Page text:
To me it is clear that the new wildlife director should have background in scientific wildlife management and represent the constituency that provides funding for his organization, namely the sportsmen who buy hunting and fishing licenses.

Jim Thrower Ph.D.

Tree obituary

To the Editor:

On March 20, a live old growth tree with a dead top was chopped down near the Sisters labyrinth. At 300 years old (I counted the rings) this elder was way older than any humans alive today. She was born here before the United States of America existed. Before the state of Oregon was created. Before the first white settlers arrived. This tree grew from a tiny seedling into a mature tree, in lands populated by Wasco, Warm Springs, and Paiute peoples. What a different place this must have been then, with no cars or airplanes and surrounded by wildlands.

Humans tend to see older trees as being irrelevant (some of us elders can relate.) But, in actuality, old growth trees are a source of tremendous biodiversity. And it is natural for them to fail from the crown down. On spring equinox, the night before this tree was killed, her upper branches were full of chattering pygmy nuthatches – most likely enjoying the bugs that are attracted to dying wood. We heard the northern flickers that evening too. They choose the dead parts of tree trunks to build their nests.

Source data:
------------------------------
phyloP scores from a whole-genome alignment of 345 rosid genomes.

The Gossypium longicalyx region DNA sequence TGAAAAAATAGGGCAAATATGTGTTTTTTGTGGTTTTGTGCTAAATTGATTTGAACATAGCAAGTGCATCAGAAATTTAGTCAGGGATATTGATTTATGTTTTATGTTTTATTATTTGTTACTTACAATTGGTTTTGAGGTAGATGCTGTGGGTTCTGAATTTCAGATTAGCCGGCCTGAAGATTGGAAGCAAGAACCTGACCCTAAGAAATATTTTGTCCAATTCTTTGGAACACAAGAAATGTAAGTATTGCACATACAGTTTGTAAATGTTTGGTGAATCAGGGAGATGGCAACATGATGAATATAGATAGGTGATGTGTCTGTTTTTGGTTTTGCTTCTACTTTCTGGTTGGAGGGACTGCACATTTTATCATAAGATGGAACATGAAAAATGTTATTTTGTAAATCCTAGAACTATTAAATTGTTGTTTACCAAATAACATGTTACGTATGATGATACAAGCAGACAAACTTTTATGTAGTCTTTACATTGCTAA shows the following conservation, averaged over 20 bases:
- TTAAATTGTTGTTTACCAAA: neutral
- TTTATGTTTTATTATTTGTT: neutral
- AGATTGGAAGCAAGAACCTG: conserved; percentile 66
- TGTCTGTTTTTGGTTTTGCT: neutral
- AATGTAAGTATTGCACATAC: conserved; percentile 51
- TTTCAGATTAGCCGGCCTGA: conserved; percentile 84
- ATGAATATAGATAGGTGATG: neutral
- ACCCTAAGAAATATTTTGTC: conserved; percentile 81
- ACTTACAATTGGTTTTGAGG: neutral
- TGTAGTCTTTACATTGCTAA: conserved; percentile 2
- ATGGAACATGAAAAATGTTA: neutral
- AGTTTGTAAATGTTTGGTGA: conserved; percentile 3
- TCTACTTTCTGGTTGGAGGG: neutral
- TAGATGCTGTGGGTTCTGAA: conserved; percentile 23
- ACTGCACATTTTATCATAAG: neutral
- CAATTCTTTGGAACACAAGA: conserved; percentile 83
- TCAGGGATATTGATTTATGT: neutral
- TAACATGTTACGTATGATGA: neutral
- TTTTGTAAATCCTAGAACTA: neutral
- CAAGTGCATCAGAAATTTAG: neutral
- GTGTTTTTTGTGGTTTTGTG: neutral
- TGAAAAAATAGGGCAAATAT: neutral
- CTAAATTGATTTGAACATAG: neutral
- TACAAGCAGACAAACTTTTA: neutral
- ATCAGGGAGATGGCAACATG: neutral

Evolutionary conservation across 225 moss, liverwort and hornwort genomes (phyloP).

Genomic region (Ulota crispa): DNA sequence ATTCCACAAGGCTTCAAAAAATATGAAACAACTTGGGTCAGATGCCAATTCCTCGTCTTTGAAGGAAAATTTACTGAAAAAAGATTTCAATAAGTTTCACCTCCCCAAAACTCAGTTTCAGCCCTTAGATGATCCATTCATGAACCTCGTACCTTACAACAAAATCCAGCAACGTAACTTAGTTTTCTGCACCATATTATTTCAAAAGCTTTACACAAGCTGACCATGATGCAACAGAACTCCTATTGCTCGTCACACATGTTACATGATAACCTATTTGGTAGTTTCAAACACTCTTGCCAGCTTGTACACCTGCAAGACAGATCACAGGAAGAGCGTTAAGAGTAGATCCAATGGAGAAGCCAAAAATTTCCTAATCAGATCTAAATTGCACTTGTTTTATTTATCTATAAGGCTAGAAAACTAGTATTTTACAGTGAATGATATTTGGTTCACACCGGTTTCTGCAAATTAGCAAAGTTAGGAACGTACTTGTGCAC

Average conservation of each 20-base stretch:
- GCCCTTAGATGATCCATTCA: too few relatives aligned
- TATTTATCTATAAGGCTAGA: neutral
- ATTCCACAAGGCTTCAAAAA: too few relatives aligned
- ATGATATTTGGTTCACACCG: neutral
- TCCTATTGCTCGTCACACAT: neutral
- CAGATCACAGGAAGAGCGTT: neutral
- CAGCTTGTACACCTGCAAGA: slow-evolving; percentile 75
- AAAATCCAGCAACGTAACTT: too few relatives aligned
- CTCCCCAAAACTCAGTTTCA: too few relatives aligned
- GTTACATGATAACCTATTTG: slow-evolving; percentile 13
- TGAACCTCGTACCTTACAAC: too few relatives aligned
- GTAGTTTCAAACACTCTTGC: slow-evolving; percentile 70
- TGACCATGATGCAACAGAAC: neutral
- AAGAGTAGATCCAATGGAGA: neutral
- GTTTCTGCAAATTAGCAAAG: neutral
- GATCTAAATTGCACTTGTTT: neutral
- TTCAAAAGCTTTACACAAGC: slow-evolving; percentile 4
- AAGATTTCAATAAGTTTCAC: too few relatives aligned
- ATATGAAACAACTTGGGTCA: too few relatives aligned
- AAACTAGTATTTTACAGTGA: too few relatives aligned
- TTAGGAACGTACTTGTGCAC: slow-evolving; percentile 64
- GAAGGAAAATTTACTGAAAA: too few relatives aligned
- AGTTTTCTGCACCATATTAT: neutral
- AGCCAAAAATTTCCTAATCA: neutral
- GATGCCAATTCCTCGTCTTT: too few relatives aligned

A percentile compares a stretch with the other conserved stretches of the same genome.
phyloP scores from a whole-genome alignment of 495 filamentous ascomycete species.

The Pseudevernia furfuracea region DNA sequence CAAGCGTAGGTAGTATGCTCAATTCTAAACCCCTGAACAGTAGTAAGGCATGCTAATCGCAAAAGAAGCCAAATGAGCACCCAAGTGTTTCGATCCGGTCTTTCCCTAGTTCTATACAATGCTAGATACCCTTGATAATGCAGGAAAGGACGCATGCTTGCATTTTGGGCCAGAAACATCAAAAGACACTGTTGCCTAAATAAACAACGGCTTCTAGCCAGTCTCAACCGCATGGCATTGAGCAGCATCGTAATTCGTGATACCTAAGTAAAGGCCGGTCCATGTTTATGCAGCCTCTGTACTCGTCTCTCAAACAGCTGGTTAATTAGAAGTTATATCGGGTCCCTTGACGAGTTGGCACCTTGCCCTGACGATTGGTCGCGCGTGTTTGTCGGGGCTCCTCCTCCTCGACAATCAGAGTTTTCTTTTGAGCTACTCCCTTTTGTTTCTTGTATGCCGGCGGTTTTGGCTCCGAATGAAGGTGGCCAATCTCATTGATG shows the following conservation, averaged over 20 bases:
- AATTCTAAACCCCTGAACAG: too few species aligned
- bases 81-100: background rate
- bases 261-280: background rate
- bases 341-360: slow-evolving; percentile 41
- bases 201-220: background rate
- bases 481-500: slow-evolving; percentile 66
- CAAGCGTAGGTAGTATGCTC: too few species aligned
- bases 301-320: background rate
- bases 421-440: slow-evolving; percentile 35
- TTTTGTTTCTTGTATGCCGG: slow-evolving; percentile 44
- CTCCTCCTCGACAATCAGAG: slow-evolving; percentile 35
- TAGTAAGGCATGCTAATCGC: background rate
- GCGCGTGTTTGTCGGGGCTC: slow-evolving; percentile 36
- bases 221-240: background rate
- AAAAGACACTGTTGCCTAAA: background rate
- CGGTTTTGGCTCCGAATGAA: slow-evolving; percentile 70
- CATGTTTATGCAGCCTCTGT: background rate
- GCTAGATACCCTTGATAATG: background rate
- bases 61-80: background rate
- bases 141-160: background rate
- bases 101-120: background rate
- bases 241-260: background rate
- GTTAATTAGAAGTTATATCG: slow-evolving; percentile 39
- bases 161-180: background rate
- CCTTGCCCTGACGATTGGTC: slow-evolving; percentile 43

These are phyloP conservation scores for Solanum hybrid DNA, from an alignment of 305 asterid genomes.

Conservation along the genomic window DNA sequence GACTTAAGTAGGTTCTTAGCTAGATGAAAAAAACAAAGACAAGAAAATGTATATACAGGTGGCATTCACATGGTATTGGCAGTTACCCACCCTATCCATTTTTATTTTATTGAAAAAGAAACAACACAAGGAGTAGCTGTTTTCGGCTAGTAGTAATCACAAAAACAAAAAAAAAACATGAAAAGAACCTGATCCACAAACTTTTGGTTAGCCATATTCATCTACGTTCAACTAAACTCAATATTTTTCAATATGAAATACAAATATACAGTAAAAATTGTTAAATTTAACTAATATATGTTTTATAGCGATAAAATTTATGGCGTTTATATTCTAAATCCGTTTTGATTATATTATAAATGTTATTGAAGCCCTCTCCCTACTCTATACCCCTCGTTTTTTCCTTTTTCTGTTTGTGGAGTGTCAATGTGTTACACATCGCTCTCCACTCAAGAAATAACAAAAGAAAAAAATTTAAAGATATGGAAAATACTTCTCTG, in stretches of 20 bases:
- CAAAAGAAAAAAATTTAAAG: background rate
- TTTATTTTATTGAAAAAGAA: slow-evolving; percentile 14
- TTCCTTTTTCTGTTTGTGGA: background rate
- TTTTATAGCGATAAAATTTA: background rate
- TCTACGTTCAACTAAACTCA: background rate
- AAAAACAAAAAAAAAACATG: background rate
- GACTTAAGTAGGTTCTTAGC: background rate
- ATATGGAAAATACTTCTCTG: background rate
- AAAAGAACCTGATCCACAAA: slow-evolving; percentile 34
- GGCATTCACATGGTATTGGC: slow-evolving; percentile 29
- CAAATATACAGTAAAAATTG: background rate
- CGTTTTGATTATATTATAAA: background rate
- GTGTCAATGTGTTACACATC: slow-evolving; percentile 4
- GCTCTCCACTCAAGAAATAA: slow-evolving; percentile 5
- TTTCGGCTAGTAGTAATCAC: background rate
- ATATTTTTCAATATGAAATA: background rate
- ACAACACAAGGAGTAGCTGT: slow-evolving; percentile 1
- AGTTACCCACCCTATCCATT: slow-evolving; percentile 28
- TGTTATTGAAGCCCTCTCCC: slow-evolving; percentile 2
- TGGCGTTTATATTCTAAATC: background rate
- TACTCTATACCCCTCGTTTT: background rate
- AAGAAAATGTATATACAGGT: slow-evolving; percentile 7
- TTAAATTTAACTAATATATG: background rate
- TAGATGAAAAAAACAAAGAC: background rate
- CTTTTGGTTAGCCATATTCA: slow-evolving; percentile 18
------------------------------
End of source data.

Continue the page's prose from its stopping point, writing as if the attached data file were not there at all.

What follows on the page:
In these times of extreme climate change, old growth trees are the most fire resilient. In fact, it’s said that ponderosa pines were “born in fire.” And, most impressively, big old trees are huge carbon sinks. At 300 years old, our

tree had sequestered 62 tons of carbon! This is carbon that would have stayed here forever, within her bark and soil, had she died a natural death and become a snag. In our present rush to development, there are big old trees being taken down all around Sisters. I ask us to take a moment to acknowledge what’s being lost for the sake of progress.

Susan Prince


Reader Comments(2)

Crosby writes:

Jim Thrower should like to know the IIJA (Infrastructure Investment and Jobs Act) from the current admin is making available over 300 million $ in resources for the ODFW according to ODFW's own IIJA updating website. We need more than just deer and salmon tag fees for the budget.

MathTeacher writes:

Rob Phelps, please check your math. It is embarrassing that this letter was published with such a GLARING and basic math error. I hope this letter was a joke and not a demonstration of the state of Sisters Country education system.